the simple solution is to think of clothing as another layer of skin over the body. So the first step is to have a good understanding (okay, simple-ish) of the character’s basic anatomy that you wish to convey.
in the case of our superhero the Judge, his physique is granite-like but not ‘cut’. in other words, he’s muscular but unless he’s exerting himself in some manner, it’s more relaxed muscle.
once i’ve roughed out the figure that i want to draw, i begin to add the fabric around that. often that means taking in to account the kind of material the outfit is made from, as well as any design elements on the suit. while most superhero outfits don’t tend to wrinkle, it can add a note of realism to an outfit. and as a simple rule, you’d expect to see wrinkles around the parts of the body that are compressed together. of course, where wrinkles are compressing there’s usually a corresponding stretching taking place opposite that compression, and how much wrinkling occurs depends on the kind of material.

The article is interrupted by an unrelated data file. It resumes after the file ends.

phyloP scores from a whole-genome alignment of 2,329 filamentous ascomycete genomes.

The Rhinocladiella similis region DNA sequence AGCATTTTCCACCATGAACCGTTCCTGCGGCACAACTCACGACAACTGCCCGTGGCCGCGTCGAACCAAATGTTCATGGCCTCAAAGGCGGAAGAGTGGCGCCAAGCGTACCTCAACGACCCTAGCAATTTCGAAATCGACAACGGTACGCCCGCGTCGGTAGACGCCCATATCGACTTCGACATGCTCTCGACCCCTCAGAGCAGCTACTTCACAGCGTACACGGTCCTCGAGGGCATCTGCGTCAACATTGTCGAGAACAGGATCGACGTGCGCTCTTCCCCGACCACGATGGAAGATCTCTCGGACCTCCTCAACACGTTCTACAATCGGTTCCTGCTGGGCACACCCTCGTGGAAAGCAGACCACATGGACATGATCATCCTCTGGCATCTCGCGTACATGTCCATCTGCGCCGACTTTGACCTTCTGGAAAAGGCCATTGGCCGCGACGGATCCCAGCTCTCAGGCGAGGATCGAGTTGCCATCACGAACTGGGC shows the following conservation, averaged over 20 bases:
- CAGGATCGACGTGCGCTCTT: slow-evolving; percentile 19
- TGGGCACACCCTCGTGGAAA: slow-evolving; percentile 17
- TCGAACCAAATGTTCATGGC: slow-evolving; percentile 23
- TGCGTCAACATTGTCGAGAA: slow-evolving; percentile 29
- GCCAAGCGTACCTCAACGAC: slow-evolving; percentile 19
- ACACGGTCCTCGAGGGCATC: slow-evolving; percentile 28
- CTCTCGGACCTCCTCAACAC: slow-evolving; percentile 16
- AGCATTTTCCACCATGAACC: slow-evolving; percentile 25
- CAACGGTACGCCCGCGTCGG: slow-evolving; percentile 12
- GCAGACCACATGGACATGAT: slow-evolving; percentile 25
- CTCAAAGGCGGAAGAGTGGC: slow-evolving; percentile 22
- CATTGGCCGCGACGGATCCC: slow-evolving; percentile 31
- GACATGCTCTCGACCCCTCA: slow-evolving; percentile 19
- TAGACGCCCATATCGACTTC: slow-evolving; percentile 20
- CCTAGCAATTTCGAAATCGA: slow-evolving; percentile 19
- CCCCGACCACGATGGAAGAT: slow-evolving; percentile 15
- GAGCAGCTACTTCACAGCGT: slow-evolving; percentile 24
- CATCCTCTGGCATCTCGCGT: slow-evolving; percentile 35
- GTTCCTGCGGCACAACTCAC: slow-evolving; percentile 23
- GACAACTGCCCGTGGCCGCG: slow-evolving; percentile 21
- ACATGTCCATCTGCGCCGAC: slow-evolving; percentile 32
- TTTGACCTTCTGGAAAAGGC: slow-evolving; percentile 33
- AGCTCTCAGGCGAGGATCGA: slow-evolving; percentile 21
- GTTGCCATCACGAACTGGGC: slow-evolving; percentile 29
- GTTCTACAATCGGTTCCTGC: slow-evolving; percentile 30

once i’ve established the outline of the material and where it’s folded, i can begin the rendering process. rendering depends largely on what the material and colour of the fabric is, as well as the environment the character finds themselves in. leather material takes a lot of deep shadows and specular highlights, while fabric will have a lot of subtle feathering. when rendering though, it’s important to follow the curves of the underlying muscle structure, so even where contrasting fabrics meet there’s a consistency on display.
Even in this sketch, you can see that the outfit sits on top of the body rather than being vacuum sealed to it.
Light feathering moulded to the shape of the underlying muscle, as well as creases, help show he’s wearing clothing rather
than body paint.